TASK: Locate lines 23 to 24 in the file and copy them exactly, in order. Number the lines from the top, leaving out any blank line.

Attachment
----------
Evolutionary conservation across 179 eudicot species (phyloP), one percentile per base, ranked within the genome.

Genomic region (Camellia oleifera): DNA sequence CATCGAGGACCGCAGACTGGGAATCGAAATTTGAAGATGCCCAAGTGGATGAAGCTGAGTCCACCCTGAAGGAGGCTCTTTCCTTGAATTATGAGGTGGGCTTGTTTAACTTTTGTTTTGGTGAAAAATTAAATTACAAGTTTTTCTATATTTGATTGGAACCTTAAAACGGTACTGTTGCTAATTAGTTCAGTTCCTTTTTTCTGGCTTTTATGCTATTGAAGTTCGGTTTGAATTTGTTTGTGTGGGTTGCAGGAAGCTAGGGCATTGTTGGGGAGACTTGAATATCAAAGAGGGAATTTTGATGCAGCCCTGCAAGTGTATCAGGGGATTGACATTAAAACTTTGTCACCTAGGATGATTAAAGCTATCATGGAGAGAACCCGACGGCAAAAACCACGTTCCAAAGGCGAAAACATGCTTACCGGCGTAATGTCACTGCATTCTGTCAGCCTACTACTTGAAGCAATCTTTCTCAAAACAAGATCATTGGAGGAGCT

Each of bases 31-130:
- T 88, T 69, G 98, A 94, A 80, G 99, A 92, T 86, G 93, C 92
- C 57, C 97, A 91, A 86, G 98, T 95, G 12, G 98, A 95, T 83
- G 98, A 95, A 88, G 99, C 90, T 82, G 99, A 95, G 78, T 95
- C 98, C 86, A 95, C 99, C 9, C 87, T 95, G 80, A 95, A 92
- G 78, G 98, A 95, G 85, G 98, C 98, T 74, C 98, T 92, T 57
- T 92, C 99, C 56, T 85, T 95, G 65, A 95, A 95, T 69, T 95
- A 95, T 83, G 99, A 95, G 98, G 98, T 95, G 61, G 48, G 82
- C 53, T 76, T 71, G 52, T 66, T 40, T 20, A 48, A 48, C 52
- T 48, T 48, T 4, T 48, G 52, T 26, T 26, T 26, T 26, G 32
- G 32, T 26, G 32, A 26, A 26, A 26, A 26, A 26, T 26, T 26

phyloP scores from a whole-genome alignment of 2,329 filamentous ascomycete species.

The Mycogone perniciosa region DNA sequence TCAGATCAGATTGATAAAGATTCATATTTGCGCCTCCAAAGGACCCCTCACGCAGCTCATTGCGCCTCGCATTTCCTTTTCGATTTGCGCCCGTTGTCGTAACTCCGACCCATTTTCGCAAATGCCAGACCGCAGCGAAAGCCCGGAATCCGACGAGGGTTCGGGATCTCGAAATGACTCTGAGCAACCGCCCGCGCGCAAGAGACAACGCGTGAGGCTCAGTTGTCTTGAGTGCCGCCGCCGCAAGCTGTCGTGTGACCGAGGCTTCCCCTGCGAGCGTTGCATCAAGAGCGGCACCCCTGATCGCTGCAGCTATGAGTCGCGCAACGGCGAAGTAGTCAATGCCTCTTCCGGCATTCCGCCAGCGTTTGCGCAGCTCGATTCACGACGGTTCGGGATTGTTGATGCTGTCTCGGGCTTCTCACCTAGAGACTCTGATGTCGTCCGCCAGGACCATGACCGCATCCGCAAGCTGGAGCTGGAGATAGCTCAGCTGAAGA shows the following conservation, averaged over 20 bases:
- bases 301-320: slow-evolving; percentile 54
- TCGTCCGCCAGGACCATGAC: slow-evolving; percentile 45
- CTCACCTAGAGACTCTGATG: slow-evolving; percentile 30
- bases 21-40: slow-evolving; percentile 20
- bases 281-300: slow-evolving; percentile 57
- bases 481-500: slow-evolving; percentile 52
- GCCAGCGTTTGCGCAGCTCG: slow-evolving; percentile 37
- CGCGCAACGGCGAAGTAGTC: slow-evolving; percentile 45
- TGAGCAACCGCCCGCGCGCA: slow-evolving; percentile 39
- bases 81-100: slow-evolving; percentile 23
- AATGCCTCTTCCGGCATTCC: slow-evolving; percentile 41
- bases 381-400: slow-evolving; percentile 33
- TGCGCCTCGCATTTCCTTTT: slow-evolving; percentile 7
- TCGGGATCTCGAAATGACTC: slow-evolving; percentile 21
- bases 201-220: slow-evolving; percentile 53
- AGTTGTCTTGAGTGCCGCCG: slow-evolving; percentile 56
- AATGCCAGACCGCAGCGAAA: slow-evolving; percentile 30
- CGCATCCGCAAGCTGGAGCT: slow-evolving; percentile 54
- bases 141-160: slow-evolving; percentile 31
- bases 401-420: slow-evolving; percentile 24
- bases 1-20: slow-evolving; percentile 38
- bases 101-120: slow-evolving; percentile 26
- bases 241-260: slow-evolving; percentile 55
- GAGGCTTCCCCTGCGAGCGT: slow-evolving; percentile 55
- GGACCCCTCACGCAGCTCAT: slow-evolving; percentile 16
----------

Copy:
- CGCGCAACGGCGAAGTAGTC: slow-evolving; percentile 45
- TGAGCAACCGCCCGCGCGCA: slow-evolving; percentile 39